Cuba frees Canadian businessman Tokmakjian after three years in jail
By Daniel Trotta
HAVANA (Reuters) - Cuba has freed Canadian businessman Cy Tokmakjian after more than three years in jail, his company said on Saturday, resolving a case that had strained Cuban-Canadian relations and alarmed foreign investors.
Tokmakjian, founder of the Ontario-based company, was convicted of bribery and other charges and sentenced to 15 years in September in what the transportation company had called a "show trial" and a "travesty of justice."
Cuban prosecutors had outlined a pattern in which Tokmakjian wooed Cuban officials and their families with a series of gifts, helping the Tokmakjian Group do business estimated at $80 million annually with Cuba until the company was shuttered and its founder arrested in September 2011.
Tokmakjian "was welcomed home by his family, friends, and thousands of employees," said the company statement, which also thanked the Canadian government.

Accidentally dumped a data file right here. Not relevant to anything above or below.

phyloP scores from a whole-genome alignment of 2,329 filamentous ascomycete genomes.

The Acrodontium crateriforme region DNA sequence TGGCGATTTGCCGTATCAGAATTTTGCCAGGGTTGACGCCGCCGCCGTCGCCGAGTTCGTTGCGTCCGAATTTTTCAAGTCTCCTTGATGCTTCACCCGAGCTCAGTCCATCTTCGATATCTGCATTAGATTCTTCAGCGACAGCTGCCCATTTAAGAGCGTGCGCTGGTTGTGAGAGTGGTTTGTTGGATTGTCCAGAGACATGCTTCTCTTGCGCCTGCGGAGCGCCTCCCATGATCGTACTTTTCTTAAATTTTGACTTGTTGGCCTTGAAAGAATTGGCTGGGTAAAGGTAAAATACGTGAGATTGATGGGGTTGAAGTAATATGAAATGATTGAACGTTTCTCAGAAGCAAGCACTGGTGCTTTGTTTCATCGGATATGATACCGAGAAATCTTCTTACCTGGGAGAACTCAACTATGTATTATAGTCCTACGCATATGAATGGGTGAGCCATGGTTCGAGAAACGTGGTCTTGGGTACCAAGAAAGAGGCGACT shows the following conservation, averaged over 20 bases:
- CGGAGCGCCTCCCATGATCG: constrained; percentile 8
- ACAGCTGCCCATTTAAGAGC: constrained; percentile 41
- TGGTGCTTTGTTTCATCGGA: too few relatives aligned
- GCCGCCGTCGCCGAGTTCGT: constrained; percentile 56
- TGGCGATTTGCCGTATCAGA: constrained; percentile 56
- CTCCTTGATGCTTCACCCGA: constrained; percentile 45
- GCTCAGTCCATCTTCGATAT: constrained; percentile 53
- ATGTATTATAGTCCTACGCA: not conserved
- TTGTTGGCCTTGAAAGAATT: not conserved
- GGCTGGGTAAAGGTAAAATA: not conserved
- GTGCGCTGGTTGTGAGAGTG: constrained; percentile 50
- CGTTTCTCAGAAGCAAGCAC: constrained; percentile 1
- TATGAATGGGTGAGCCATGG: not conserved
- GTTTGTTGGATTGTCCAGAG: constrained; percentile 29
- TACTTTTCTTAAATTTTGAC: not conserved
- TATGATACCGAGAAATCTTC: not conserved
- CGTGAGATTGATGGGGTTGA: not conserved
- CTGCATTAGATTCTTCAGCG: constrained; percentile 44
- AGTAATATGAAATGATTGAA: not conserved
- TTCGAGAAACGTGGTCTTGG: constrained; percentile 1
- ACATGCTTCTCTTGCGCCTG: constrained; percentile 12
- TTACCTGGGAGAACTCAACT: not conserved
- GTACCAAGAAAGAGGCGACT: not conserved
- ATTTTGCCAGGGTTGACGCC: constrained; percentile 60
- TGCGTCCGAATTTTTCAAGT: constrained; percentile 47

The statement made no mention of two Canadian aides from the Tokmakjian Group, Claudio Vetere and Marco Puche, who were also convicted and sentenced to 12 and 8 years. They had been under house arrest pending trial and while their convictions were being appealed.
Fourteen Cubans including the former deputy sugar minister and the former director of the state nickel company were also convicted and sentenced to terms ranging from 6 to 20 years.
Foreign companies and diplomats had raised concerns that Tokmakjian's case could scare off investors while Cuba was actively seeking foreign capital. It also annoyed Canada, a major trading partner.
"His ordeal is a cautionary tale to any investor who thinks the Cuban playing field is level," said Peter Kent, Tokmakjian's member of parliament. Continued...